I am a dispensationalist, but there is a shelf in my office dedicated to books that oppose dispensational teaching. They are from the other side of the doctrinal aisle.
It is good to be aware of your weaknesses, and the best way to identify them is by listening to those who disagree with you.
There are good and bad arguments against dispensationalism and I want to know what they are. The shelf does not get very big, because there are not many good arguments. Most are bad.
Here are some of the worst. Hopefully, this will save you time and shelf space.
Bad Argument #1:
Dispensationalism is false because [Darby/Scofield/other dispensational teacher] is a bad person.
It is common to attack the man, but all this achieves is injury toward the man’s reputation, not his teaching. When the man is dead, his teaching still exists.
When you read this type of argument, you are reading someone who thinks there is merit in following men and is not responding to the doctrine. Personal attacks are not worth your time.
David was an adulterer and a murderer. Peter lied. Paul put disciples of the Lord in prison. John the Baptist, Jesus, Paul, and many other Bible teachers were arrested as criminals and executed. So, what?
When you hear an argument attacking the man, save your time and move on until you meet someone who is wise enough to deal with the doctrine.
Bad Argument #2:
Dispensationalism is false because there is no proof for the rapture.
The rapture of the church has been popularized into a sideshow for many books and movies, but it is not the key idea behind dispensational doctrine.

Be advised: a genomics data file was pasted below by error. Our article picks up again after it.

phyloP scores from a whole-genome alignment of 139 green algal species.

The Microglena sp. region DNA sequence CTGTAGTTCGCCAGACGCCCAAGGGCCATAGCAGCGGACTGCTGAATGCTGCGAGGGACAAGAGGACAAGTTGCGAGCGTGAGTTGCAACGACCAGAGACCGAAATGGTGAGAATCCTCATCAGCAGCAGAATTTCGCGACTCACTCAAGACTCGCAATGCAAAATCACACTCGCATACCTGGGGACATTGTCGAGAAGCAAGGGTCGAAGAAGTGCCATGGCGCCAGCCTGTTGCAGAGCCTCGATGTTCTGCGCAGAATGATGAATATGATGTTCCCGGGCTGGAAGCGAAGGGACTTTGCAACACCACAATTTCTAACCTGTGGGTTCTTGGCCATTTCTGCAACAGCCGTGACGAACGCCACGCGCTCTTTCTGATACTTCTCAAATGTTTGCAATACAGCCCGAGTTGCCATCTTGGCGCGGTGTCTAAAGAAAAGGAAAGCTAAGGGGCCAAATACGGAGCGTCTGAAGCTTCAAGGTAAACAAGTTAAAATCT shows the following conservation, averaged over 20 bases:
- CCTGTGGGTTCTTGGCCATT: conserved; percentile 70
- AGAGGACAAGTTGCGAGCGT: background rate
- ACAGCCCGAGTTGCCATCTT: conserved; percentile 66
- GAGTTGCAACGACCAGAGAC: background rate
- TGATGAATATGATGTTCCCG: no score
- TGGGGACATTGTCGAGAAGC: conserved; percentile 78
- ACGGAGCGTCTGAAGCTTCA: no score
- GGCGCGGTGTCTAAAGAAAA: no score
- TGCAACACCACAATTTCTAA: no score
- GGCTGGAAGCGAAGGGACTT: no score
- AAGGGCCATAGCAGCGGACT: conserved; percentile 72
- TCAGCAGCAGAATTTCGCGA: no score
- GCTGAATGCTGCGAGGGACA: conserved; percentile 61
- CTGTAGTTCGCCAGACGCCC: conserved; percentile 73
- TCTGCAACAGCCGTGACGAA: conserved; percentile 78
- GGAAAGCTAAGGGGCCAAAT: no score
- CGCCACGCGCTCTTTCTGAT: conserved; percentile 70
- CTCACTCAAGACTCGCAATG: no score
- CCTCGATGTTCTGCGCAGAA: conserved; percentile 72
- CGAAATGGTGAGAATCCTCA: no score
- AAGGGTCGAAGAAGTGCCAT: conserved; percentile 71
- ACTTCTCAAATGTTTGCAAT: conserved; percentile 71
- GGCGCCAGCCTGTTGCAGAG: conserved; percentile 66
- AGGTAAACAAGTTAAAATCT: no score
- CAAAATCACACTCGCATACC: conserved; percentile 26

As soon as you hear this argument, you have identified someone who is ignorant about dispensational teaching. Turn around and walk away, they cannot help you.
Yes, most dispensationalists believe in a rapture, but if this is the depth of someone’s understanding of dispensational truth, then their grasp is so superficial that their argument will fly away before the church does.
Bad Argument #3:
Dispensationalism is false because it is new.
A variation of this bad argument is to combine it with the first one: “Darby invented it in the 19th century”. (See above. Darby is dead, and all that remains are ideas.)
As time goes on this claim becomes sillier and sillier. Teachings foreign to scripture should be warned against. This argument turns bad when it does not refer to the teaching at all, but to its historical popularity.
According to this inane argument, only ideas that have had widespread historical appeal should be considered true, not those that have widespread appeal at this time in history. This is the argument of historical losers.
We are now two hundred years past the 19th century, but wasn’t the Protestant Reformation new 500 years ago? Newer still are the Presbyterian and Lutheran denominations. Have there not been any new developments in Covenant Theology since its popularity in the 17th century?
How then do we know what is truly new? Answer: by comparing it to scripture, not to historical popularity. Has it been compared to the scriptures yet? Truth is determined from the scriptures.
Truth can be uncovered, forgotten, restored, and our understanding developed. Uncovered truth is not new.
Perhaps it has been there all along, and it is only just now being nailed to the door of old dead wrong tradition.
Knowing the Good from the Bad
How do you know if an argument is good or bad?
Good arguments correctly identify the dispensational target, and take shots clearly at the doctrine. Bad arguments wrongly identify the teaching and attack the men or institutions teaching them.
Good arguments are rare and a pleasure to read. They can challenge and help refine your understanding. Bad arguments are abundant and a waste of time. When you see them, walk away.
Your time is better redeemed fighting the good fight, not getting stuck in the foolish fervor and fallacy of bad arguments.